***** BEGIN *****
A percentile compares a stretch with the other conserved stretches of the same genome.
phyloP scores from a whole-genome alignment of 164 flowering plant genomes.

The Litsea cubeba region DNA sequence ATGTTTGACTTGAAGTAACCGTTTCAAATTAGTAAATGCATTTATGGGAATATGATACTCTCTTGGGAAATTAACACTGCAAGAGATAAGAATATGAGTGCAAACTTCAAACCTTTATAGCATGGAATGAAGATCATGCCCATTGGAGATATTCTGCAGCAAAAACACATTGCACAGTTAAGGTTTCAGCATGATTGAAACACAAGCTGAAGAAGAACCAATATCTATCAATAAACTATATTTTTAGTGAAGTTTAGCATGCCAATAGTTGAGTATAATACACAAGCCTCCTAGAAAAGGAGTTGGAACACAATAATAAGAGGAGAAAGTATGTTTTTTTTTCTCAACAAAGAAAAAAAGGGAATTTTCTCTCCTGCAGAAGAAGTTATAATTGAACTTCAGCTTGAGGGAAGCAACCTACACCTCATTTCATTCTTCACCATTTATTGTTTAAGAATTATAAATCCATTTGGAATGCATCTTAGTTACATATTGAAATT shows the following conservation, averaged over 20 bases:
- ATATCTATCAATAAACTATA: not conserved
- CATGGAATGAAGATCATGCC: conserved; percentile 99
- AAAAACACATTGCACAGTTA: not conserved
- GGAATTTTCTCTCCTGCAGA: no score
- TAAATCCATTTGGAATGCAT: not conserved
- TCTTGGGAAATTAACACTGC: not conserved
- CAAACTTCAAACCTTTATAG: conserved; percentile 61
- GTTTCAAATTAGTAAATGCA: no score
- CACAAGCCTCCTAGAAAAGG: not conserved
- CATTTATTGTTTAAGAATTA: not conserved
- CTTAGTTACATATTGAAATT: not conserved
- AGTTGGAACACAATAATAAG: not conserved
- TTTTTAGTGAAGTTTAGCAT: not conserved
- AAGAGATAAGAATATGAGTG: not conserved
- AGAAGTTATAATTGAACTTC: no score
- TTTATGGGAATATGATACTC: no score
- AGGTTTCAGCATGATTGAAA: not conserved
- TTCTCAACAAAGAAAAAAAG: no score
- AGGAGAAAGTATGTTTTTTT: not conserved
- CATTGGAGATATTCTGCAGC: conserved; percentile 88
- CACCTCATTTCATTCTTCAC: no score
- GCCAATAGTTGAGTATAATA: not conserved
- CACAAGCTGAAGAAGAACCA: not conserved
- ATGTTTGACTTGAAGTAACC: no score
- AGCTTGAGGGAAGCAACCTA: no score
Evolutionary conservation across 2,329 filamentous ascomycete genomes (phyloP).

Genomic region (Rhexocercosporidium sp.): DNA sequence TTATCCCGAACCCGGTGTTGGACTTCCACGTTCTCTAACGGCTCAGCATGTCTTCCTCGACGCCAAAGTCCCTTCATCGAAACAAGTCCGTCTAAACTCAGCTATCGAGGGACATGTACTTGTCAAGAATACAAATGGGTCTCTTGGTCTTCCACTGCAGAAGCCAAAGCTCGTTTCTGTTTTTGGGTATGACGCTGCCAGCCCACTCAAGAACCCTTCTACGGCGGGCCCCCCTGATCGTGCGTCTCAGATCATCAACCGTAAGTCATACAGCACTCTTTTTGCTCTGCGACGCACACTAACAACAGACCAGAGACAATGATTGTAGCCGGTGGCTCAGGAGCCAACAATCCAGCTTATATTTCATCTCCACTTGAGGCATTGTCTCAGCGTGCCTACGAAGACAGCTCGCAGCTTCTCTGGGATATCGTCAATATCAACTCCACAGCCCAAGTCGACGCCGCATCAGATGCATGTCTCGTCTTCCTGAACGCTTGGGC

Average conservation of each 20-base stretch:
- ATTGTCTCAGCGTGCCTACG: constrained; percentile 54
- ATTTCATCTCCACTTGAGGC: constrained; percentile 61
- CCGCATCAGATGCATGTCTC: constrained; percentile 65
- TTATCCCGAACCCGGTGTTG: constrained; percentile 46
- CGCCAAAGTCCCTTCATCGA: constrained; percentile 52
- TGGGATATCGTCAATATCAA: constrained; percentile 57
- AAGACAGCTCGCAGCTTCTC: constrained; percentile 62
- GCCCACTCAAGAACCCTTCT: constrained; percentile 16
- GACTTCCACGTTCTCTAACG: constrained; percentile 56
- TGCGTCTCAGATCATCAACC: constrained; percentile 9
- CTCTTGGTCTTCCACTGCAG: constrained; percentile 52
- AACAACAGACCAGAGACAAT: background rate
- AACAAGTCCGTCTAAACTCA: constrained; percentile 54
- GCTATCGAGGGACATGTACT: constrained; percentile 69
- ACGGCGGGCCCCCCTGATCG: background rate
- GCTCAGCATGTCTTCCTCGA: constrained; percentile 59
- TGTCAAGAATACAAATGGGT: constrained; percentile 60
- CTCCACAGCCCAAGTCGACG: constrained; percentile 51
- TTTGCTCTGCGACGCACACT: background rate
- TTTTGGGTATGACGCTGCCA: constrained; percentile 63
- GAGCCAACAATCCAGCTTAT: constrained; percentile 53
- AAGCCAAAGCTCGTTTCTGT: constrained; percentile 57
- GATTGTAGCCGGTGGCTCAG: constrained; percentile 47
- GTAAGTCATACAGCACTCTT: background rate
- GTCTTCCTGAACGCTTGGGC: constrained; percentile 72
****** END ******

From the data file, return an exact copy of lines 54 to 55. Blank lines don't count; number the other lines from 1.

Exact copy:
- GATTGTAGCCGGTGGCTCAG: constrained; percentile 47
- GTAAGTCATACAGCACTCTT: background rate